My English teacher was not the only demanding instructor I remember with fondness and respect.  My history teacher in high school was also my football coach.  He was as demanding in the classroom as he was on the playing field—maybe even more.  For him teaching history was not just a side job he had to do in order to coach.  He held a graduate degree in history and took his teaching responsibilities seriously.  One of his favorite teaching methods was to give a long reading assignment over the weekend and then question us in class about it on Monday.  Any student—boy or girl—who incorrectly answered a question was required to duck walk to the end of the hall and back before returning to class.  Those of us who played football not only had to duck walk, we had to run extra wind sprints after practice that day.  I studied harder in this high school class than I did in any course throughout my entire college career, including graduate and doctorate level courses.

The importance of the academic content I learned from hard-nosed, critical, demanding teachers pales in importance when compared with the life lessons I learned.  These tough teachers taught my peers and me responsibility, accountability, how to deal with adversity, that actions have consequences, and perseverance; lessons that are not being taught by touchy-feely teachers who are afraid to hurt a student’s feelings. Writing on this subject, syndicated columnist John Rosemond had this to say: “The Duke Endowment is giving Davidson, Duke, Johnson C. Smith, and Furman universities $3.4 million to study why so many of today’s college students report high levels of stress and anxiety and to find ways of enhancing their ‘resiliency,’ which the project defines as the ability to thrive despite adversity and difficult circumstances.”  Rosemond goes on to say that he “…will tell these institutions for free why today’s college students find it difficult to cope.  It’s because they have never had to deal with high expectations, demands, and high standards that don’t waiver because they need encouragement.”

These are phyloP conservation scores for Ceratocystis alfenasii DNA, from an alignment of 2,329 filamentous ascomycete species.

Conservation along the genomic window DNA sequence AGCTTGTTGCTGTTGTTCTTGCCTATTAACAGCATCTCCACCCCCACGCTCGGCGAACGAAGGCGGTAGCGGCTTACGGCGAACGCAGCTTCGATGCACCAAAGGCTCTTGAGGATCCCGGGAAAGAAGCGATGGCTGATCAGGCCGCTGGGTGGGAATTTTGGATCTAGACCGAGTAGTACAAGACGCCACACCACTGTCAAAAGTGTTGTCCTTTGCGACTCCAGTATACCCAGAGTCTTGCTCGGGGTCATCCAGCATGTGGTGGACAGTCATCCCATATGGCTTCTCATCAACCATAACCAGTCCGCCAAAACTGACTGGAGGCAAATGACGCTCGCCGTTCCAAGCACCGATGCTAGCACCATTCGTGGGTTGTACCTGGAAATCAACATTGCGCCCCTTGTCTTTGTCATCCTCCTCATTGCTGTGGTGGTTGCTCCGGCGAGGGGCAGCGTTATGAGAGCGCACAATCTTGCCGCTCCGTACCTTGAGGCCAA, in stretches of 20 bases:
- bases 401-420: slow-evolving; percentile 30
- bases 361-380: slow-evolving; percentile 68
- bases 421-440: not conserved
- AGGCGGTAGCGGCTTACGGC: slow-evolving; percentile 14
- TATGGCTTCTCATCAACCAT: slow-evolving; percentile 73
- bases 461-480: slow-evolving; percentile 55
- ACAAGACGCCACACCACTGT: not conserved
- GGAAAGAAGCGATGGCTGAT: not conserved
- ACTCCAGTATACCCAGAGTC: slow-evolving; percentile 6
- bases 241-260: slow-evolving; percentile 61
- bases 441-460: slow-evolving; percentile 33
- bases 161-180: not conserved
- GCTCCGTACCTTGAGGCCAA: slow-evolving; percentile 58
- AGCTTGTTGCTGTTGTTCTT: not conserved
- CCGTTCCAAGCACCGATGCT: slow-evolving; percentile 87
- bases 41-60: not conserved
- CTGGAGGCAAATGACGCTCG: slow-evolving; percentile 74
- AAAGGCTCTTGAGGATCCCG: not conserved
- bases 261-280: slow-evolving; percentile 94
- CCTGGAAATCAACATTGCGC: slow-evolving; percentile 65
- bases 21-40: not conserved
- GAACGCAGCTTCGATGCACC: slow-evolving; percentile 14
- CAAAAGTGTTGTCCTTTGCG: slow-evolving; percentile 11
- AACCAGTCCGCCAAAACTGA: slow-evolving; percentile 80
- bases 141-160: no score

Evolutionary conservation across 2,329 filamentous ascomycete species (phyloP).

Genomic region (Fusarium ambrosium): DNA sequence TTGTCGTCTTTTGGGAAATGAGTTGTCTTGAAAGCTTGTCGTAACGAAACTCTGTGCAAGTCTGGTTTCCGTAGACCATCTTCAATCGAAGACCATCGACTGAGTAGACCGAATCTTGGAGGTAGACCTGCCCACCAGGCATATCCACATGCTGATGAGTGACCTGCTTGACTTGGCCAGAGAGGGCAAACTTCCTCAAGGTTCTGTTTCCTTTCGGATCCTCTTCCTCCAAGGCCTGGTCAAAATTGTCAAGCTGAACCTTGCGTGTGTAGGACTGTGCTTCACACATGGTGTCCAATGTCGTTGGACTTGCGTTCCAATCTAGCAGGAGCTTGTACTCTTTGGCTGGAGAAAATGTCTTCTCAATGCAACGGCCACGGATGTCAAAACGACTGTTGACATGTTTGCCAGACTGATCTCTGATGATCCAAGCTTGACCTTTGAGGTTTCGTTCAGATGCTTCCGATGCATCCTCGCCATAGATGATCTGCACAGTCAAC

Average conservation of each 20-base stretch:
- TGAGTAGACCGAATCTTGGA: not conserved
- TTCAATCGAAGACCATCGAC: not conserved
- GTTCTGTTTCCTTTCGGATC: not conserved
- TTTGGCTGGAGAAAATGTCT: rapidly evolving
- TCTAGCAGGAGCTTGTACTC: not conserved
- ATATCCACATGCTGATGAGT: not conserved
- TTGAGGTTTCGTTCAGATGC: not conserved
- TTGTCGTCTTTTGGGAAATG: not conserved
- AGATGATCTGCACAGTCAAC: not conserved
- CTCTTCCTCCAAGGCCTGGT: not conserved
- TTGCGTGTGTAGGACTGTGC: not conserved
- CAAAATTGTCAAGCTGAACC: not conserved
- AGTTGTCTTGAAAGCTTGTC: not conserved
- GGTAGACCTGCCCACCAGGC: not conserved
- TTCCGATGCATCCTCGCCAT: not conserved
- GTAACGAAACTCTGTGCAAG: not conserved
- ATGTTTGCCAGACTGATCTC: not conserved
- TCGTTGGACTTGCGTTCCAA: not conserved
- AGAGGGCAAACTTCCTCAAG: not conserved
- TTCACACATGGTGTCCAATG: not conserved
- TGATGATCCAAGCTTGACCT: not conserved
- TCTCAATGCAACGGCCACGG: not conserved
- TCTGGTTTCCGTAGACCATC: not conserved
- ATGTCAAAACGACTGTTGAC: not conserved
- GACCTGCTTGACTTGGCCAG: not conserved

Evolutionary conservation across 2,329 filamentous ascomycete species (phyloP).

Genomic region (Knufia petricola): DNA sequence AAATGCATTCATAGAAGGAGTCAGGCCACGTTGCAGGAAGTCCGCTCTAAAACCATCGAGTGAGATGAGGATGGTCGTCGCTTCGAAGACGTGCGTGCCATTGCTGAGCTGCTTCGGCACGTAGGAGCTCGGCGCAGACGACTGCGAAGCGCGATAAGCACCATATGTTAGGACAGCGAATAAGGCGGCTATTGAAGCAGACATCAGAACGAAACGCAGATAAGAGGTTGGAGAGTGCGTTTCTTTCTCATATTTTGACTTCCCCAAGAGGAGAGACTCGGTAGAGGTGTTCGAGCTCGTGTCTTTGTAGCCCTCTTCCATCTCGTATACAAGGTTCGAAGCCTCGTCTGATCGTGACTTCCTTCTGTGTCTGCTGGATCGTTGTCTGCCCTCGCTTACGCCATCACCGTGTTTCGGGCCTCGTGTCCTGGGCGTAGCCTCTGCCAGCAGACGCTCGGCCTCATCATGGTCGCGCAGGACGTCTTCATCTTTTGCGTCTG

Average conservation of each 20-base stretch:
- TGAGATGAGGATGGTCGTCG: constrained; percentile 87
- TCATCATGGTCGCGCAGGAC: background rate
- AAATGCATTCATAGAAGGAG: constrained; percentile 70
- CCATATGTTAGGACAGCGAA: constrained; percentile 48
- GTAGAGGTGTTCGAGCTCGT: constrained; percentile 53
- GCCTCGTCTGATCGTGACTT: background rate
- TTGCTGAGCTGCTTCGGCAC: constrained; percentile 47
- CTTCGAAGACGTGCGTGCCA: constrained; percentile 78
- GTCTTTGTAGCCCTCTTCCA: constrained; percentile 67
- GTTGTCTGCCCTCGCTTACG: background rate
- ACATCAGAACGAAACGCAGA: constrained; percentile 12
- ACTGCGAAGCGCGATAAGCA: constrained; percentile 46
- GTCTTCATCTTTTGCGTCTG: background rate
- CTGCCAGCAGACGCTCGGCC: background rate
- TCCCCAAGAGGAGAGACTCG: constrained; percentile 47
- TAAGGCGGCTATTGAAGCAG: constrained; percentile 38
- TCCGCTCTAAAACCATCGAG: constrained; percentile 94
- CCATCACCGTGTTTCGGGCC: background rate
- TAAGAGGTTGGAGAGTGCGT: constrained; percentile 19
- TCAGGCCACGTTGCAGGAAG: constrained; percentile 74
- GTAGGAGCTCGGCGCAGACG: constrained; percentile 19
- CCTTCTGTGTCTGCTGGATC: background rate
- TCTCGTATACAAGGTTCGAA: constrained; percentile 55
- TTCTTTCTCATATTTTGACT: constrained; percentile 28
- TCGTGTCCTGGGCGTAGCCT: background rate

Rosemond claims that today’s parents would scream bloody murder if a teacher was as critical and demanding in the ways so many of mine were back in the day.  He is right which, of course, explains why the public schools have so many touchy-feely teachers who turn out a new crop of emotionally-challenged wimps every year who cannot cope with high expectations or demanding situations.  What America needs if it is going to survive in a globally competitive world is more teachers like I had back in the day, teachers who reject the work of students who fail to do their best on assignments, teachers who take lackluster students to task right in front of their peers.  We also need principals, school superintendents, and school board members who will tell parents who complain about their little darlings being treated this way to buzz off or, better yet, to go duck walk down the hall.